Clarkson caused uproar this month after he said on the BBC One teatime show that striking public sector workers should be "executed in front of their families".
The comments generated around 32,000 complaints to the BBC and media regulator Ofcom, along with calls from trade union UNISON that Clarkson should be sacked.
However, Thompson today told the House of Commons culture, media and sport select committee that Clarkson's comments were said "entirely in jest".
He also confirmed that the presenter would not be sacked over a "couple of flippant remarks".
"I believe it is absolutely clear to anyone who watches the clips, perhaps not who reads a section of the transcript, these remarks are said entirely in jest and not to be taken seriously," said Thompson.
"In my view Jeremy Clarkson's remarks were absolutely and clearly intended as a joke."
Also speaking at the hearing, BBC chairman Lord Patten said that Top Gear was "probably one of the leading 'cultural' exports of this country", adding that "a lot of people would be disappointed [if Clarkson was sacked]".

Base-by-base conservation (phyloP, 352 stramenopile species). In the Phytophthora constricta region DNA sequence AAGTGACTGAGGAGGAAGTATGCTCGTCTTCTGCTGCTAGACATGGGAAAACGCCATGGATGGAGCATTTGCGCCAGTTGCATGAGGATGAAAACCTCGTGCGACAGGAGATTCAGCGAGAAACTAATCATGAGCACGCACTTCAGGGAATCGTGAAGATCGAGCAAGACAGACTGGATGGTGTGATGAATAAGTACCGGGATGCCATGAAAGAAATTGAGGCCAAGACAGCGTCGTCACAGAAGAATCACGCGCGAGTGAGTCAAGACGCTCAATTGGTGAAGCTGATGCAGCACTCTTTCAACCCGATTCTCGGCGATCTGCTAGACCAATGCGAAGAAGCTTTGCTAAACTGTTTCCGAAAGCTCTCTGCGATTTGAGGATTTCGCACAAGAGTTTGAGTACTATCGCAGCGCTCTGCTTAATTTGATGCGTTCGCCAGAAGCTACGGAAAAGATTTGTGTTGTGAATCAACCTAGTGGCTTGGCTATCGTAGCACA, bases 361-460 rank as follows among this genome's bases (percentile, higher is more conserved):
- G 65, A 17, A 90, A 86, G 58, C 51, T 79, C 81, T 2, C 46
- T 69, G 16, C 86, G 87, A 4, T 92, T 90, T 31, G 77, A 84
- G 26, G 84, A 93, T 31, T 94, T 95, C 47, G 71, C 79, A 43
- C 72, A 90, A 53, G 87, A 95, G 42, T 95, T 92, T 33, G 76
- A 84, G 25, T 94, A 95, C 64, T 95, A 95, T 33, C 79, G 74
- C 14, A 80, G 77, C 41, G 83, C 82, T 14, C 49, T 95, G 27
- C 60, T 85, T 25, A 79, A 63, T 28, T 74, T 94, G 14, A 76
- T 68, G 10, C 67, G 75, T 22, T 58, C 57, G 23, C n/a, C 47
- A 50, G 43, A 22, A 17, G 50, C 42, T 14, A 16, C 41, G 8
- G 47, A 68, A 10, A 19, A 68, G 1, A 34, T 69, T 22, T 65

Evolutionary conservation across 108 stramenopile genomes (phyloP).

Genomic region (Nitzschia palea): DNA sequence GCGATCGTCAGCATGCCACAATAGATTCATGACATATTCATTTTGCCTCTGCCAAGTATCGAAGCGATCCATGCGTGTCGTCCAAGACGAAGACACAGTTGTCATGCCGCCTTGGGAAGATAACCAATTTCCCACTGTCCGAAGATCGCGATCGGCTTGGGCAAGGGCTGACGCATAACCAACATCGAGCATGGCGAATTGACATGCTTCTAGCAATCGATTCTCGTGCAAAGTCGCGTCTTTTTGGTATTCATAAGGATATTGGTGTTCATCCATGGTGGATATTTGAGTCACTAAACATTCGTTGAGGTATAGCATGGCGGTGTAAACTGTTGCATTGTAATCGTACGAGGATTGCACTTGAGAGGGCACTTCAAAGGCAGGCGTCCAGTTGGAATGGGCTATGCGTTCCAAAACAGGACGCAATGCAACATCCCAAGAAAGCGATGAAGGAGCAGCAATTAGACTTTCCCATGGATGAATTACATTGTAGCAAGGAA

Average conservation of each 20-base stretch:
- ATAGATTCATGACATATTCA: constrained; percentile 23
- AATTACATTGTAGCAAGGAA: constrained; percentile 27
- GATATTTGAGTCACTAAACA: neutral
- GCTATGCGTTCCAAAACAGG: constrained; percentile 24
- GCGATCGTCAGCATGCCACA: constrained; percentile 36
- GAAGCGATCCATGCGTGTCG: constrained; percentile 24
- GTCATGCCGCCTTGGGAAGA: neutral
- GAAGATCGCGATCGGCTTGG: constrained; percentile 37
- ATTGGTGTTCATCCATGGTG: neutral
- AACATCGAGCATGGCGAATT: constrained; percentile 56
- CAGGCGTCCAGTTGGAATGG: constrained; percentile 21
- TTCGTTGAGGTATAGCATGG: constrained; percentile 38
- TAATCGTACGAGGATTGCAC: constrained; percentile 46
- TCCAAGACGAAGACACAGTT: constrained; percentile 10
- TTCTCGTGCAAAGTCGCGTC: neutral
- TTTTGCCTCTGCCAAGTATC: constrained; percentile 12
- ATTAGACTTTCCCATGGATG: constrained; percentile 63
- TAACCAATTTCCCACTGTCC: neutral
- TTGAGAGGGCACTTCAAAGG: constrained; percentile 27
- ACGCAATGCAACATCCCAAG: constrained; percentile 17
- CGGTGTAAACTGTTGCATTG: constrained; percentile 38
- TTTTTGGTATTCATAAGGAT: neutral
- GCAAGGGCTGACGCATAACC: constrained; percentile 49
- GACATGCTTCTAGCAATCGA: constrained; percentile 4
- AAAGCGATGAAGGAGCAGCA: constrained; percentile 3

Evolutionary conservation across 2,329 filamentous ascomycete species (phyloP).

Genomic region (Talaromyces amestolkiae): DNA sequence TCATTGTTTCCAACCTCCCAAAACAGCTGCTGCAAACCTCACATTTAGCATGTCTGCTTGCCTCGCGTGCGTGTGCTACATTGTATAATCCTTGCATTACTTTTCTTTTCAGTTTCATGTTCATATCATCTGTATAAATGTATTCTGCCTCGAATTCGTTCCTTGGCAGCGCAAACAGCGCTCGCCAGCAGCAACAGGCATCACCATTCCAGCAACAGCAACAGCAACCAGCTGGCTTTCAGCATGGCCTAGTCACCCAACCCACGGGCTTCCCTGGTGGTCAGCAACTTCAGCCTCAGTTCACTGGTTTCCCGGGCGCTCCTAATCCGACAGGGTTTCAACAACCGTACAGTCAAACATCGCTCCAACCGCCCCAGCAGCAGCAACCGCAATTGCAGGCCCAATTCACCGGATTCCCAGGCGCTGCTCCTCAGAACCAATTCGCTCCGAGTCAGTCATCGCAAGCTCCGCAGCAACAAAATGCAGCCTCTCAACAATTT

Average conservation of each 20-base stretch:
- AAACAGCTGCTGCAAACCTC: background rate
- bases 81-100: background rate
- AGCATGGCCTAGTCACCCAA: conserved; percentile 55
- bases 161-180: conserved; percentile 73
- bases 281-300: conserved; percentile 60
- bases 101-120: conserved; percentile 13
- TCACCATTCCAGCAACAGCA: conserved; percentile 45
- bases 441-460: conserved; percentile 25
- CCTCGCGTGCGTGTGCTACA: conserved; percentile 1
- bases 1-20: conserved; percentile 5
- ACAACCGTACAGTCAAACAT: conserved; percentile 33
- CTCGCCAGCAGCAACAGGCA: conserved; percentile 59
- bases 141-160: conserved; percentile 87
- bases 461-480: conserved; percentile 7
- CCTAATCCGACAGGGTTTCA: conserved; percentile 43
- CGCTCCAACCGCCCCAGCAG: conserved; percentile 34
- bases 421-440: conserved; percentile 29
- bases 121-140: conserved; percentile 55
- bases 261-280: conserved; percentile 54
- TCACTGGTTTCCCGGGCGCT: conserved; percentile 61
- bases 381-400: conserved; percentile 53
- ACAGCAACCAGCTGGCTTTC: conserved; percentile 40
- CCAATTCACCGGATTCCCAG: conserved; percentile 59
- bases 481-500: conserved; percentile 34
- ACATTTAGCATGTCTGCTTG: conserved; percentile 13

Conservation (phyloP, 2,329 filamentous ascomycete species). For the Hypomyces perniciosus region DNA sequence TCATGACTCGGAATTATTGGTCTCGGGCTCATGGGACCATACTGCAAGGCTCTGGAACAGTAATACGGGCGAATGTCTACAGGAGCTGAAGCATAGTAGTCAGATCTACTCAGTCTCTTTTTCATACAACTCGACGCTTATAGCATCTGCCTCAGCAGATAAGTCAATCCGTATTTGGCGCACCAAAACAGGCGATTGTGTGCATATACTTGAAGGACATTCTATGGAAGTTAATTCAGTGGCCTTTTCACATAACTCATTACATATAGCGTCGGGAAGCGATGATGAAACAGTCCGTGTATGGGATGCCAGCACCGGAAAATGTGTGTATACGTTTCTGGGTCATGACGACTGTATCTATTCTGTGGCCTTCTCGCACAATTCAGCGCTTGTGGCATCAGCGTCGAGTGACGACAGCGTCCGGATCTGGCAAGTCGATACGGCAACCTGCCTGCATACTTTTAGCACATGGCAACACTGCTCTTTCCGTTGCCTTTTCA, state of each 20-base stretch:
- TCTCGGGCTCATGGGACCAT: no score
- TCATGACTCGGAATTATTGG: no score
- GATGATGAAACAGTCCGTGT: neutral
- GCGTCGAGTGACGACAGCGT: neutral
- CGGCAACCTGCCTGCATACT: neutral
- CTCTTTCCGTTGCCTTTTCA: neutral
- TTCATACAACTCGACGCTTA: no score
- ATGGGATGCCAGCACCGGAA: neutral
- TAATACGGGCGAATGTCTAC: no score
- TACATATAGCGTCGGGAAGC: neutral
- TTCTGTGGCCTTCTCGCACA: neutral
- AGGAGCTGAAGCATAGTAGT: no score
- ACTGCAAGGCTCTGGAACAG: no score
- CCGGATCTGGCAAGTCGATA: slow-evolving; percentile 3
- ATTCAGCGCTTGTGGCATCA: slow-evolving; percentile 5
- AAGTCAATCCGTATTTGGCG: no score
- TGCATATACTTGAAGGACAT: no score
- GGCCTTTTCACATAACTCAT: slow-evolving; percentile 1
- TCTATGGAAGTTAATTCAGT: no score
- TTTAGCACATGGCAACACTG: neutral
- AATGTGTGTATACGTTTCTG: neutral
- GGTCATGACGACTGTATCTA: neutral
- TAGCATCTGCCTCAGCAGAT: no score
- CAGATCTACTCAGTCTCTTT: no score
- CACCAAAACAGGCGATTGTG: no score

Challenged by committee member Jim Sheridan to fire the 51-year-old presenter, Lord Patten insisted: "Were we to sack him for saying something pretty stupid that would set precedents that mean a lot of people would never get to broadcast."
Thompson admitted that Clarkson was a "polarising figure" but said that the opposition to him must be balanced against his "value to viewers".
"There are many millions of people who very strongly support and enjoy Jeremy Clarkson," he said.
"That has to be balanced against a couple of flippant remarks in one programme. Well over 20 million people watch Top Gear in a given season.
"It gets a very high rating from the public for quality. People watch that programme expecting often outspoken humour from Clarkson."
Top Gear is among the BBC's "power brands" alongside the likes of Doctor Who and BBC Earth, helping commercial arm BBC Worldwide to generate record profits of £160m last year.
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Also at the session, Lord Patten defended Sir David Attenborough's hit documentary series Frozen Planet, after a storm brewed over 'faked' footage of a polar bear tending to her newborn cubs.
A newspaper report had accused the BBC of misleading people over the scene as it was actually shot at a zoo rather than in the wild, but Lord Patten said: "The alternative was either dead bears or dead people."
Thompson insisted that the commentary would not be re-edited to reflect how the series was produced, adding that he did not want the public "to be reminded constantly about how the programme was made as it goes along".